|The first excerpt represents the element of Air. It speaks of mental influences and the process of thought, and is drawn from The Golden Sayings of Epictetus by Epictetus:
Eternity, but a human being--a part of the whole, as an hour is
part of the day. I must come like the hour, and like the hour
And now we are sending you to Rome to spy out the land; but
none send a coward as such a spy, that, if he hear but a noise
and see a shadow moving anywhere, loses his wits and comes flying
to say, The enemy are upon us!
So if you go now, and come and tell us: "Everything at Rome
is terrible: Death is terrible, Exile is terrible, Slander is
terrible, Want is terrible; fly, comrades! the enemy are upon
The Golden Sayings of Epictetus
|The second excerpt represents the element of Fire. It speaks of emotional influences and base passions, and is drawn from Little Women by Louisa May Alcott:
be kind to you? Why, I was sure she loved you dearly."
"She was kind, but not in the right way, and it's lucky for
her she didn't love me, if I'm the good-for-nothing fellow you
think me. It's her fault though, and you may tell her so."
The hard, bitter look came back again as he said that, and
it troubled Amy, for she did not know what balm to apply.
"I was wrong, I didn't know. I'm very sorry I was so cross,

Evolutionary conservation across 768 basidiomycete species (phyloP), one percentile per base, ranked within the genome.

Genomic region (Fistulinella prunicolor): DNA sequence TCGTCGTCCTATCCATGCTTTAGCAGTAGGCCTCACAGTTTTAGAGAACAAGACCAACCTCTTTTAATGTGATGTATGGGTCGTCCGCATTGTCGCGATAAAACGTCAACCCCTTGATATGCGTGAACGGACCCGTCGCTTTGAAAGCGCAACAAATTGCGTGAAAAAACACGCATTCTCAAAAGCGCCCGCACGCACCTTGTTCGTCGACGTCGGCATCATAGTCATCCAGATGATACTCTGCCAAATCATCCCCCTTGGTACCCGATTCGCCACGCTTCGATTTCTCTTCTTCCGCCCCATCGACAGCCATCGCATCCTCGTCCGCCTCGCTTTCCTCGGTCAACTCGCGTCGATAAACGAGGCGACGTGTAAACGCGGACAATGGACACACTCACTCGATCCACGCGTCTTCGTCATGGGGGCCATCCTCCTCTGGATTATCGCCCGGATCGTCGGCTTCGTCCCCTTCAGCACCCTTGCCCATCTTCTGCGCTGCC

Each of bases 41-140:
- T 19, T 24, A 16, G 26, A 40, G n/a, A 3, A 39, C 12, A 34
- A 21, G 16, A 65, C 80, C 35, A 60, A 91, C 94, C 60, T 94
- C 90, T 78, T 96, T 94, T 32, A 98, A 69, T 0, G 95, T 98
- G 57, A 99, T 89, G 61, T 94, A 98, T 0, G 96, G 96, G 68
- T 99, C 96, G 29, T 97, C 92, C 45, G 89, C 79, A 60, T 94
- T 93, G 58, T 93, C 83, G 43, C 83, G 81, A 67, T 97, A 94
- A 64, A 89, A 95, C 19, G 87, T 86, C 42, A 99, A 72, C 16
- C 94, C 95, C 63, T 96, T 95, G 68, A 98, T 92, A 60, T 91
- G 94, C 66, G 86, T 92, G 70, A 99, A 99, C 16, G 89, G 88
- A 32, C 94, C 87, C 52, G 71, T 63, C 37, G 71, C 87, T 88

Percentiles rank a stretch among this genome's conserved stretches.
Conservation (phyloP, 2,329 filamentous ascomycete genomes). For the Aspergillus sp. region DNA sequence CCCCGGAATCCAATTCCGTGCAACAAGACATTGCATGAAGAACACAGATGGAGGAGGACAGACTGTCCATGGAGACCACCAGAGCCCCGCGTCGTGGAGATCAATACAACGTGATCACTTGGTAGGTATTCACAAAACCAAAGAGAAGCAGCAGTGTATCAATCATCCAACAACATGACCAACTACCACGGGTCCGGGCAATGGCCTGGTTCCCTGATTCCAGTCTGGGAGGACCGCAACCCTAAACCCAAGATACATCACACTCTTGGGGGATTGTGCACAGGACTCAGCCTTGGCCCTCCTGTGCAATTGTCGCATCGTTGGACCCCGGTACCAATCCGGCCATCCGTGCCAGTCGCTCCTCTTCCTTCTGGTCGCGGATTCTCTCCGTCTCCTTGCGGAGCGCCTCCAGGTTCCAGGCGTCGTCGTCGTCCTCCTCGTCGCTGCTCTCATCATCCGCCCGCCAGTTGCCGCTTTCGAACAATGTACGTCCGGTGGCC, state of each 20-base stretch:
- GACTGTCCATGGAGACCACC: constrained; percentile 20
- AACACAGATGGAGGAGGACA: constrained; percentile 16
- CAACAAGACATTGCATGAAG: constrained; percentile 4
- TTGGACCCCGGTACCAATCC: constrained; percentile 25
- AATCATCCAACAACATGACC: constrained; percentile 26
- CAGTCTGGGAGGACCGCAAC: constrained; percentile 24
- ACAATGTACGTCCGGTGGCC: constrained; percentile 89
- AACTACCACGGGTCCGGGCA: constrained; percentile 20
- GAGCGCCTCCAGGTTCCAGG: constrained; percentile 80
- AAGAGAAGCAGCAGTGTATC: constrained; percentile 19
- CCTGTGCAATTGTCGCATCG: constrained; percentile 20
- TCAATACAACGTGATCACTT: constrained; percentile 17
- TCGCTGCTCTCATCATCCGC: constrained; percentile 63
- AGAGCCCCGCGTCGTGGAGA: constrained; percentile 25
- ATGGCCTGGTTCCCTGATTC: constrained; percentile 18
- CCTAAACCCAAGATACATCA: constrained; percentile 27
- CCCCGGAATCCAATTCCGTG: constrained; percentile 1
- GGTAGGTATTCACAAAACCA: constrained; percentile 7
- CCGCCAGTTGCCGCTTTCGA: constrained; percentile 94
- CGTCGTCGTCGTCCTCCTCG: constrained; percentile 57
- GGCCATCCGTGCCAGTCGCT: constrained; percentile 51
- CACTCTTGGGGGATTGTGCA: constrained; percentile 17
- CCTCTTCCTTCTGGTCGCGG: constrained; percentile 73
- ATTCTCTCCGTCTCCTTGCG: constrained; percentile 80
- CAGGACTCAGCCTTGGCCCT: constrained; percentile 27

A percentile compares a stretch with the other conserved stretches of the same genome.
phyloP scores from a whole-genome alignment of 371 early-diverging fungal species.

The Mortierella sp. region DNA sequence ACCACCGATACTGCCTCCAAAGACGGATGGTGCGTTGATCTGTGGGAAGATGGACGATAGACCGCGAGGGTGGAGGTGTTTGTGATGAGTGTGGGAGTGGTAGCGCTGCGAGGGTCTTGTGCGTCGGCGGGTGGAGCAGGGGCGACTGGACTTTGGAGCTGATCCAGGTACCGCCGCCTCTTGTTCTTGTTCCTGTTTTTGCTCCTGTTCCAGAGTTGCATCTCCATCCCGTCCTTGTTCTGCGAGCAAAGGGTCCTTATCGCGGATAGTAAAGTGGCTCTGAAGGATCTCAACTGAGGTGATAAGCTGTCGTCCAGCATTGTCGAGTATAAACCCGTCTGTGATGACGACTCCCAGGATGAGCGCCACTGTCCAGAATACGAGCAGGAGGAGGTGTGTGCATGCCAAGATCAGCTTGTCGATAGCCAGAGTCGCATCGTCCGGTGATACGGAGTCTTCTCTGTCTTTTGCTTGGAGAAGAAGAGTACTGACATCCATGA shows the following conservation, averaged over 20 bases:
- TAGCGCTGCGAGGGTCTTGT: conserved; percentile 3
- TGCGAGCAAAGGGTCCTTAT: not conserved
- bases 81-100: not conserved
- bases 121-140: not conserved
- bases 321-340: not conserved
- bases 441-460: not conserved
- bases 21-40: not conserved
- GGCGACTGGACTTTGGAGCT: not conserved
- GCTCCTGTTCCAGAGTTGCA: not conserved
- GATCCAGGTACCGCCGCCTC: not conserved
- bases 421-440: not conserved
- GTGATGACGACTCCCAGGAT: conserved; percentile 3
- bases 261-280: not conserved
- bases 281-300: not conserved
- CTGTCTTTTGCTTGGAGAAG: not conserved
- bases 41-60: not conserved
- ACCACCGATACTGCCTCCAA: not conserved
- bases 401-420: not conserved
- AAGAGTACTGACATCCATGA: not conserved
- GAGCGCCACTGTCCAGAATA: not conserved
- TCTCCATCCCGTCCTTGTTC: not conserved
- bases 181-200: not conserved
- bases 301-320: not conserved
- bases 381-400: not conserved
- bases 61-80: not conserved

but I can't help wishing you'd bear it better, Teddy, dear."
"Don't, that's her name for me!" And Laurie put up his
hand with a quick gesture to stop the words spoken in Jo's
half-kind, half-reproachful tone. "Wait till you've tried it
|The third excerpt represents the element of Water. It speaks of pure spiritual influences and feelings of love, and is drawn from Across The Plains by Robert Louis Stevenson:
crowning bitterness of the pillory, we all court in essence the
same humiliation. We all profess to be able to delight. And how
few of us are! We all pledge ourselves to be able to continue to
delight. And the day will come to each, and even to the most
admired, when the ardour shall have declined and the cunning shall
be lost, and he shall sit by his deserted booth ashamed. Then
shall he see himself condemned to do work for which he blushes to
take payment. Then (as if his lot were not already cruel) he must
lie exposed to the gibes of the wreckers of the press, who earn a
little bitter bread by the condemnation of trash which they have
not read, and the praise of excellence which they cannot
|The fourth excerpt represents the element of Earth. It speaks of physical influences and the impact of the unseen on the visible world, and is drawn from The Soul of the Far East by Percival Lowell:
skill. For in his method there is no emending, no super-position,
no change possible. What he does is done once and for all.
The force of it grows on you as you gaze. Each stroke expresses
surprisingly much, and suggests more. Even omissions are made
significant. In his painting it is visibly true that objects can be
rendered conspicuous by their very absence. You are quite sure you
see what on scrutiny you discover to be only the illusion of
inevitable inference. The Far Oriental artist understands the power
of suggestion well; for imagination always fills in the picture
better than the brush, however perfect be its skill.
Even the neglect of certain general principles which we consider